After an initial warning period from December 2019, the New South Wales Government’s Mobile Phone Detection Camera program came into full effect on 1 March 2020. Now, if authorities catch a road user for the illegal use of a phone while driving, there are severe penalties.
The reason for these heavy fines for using a phone while driving, is because the program forms part of the Government’s overall strategy to eliminate road deaths and serious injuries by 2056. As part of the program the government hopes to eliminate illegal mobile phone use by using cameras detecting mobile phones.
Therefore, in order to avoid these severe fines, and in some cases, the possibility of losing your licence, it’s crucial that you understand what the law allows and what it doesn’t. In this way, you’ll know when you’ll be able to use your phone while driving and when not.
In this post, we’ll take a closer look at these rules.
How Do Mobile Phone Detection Cameras Work?
Mobile phone detection cameras allow authorities to identify road users who contravene the law by using many cameras and an infra-red flash that allows them to capture images of passing traffic no matter what the traffic or weather conditions.
Advanced artificial intelligence algorithms then review these images. During this process, these algorithms identify all the images where there is a possible contravention of the law. Trained personnel then verify these images and confirm that the road user in question contravened the law. These motorists will then receive penalty notices for their illegal use of a phone while driving.
The system also eliminates images of motorists who did contravene any laws during the review process and deletes these images within an hour of detection.
When Is It Legal To Use Your Phone While Driving?
Mobile phone detection cameras are fairly inconspicuous which makes them difficult to spot. Also, they’re available in both mobile and fixed units, so authorities can place them anywhere. With that in mind, it’s always better to make sure that you adhere to the rules relating to when you can use your phone legally when driving.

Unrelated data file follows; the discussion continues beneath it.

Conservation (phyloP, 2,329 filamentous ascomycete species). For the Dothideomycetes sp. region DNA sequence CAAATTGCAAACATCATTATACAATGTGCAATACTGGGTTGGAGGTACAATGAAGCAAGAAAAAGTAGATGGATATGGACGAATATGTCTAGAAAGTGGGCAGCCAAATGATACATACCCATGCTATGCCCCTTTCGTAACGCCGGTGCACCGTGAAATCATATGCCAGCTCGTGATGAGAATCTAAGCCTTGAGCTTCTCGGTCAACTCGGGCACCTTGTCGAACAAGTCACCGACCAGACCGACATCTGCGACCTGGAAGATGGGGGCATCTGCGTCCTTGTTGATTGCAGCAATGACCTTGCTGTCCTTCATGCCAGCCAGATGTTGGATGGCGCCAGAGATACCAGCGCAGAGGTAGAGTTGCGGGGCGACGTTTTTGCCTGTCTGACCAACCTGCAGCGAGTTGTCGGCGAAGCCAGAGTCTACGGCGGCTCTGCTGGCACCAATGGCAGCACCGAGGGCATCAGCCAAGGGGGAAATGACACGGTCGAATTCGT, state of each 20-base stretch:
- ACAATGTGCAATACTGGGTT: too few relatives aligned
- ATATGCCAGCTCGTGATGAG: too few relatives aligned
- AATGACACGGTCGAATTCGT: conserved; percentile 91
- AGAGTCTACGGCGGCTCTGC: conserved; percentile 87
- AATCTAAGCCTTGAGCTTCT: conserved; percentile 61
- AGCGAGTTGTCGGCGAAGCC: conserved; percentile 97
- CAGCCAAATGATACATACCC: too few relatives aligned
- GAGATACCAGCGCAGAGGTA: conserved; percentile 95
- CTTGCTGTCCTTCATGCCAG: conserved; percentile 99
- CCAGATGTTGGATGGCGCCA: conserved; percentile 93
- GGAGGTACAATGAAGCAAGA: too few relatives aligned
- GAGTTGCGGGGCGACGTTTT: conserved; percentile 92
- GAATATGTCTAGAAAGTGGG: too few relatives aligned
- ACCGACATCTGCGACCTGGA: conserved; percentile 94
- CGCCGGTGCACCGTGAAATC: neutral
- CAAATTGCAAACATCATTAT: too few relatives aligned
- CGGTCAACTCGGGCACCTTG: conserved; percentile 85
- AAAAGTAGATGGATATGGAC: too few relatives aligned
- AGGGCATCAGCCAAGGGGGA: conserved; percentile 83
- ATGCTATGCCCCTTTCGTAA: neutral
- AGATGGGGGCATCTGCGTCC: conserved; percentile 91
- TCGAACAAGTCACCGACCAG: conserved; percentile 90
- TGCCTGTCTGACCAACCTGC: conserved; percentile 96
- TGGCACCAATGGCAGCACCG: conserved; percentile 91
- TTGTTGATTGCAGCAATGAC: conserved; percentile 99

These rules provide that it’s legal to use your phone when driving when you:
- Make or receive calls, provided that your phone is secured in a cradle fixed to your vehicle, or you’re able to make and receive calls without touching your phone by, for instance, using Bluetooth functionality.
- Listen to music or use other audio functions, provided that your phone is secured in a cradle fixed to your vehicle, or you’re able to use these functions without touching your phone by, for instance, using Bluetooth functionality.
- Use your phone as a driving aid by, for example, using it for navigation, as a dispatch system, or when using the Speed Adviser app. Here, this is only allowed if your phone is secured in a cradle fixed to your vehicle.
- Using the wallet functions of your phone to, for instance, perform transactions, show coupons or vouchers, or to gain access to a premises, provided that your vehicle is stationary and parked off the road.
- Access your Digital Driver’s Licence, provided that a police officer asks you to do so.
What Is Illegal Use of a Phone While Driving?
Considering the above, you won’t be able to legally use your phone in any way while driving if it’s not in terms of one of these rules. In addition, you won’t be able to use your phone for other functions like social media, web browsing, photography, texting, or video calling.
It’s also important to note that the rules mentioned above are only applicable to motorists with unrestricted licences. Therefore, if you’re the holder of a learner, P1, or P2 licence, you won’t be able to use your phone in any way.
As far as penalties for not complying go, they’re severe. The current penalty is five demerit points and a fine of $352. When you’re caught for the illegal use of a phone while driving in a school zone, this fine increases to $469, and during double demerit periods, the demerit points you’ll receive increases to 10.
Considering the heavy fines for using a phone while driving, it’s crucial that you understand what you’re allowed to do and what not. In turn, this requires an understanding of the rules relating to the use of mobile phones when driving. Hopefully, this post gave you this understanding and will allow you to avoid being caught on the wrong side of the law.
If you want to know more about these rules or if you feel that you’ve been incorrectly fined for illegal mobile phone use after detection on a mobile phone detection camera, you may need a traffic lawyer.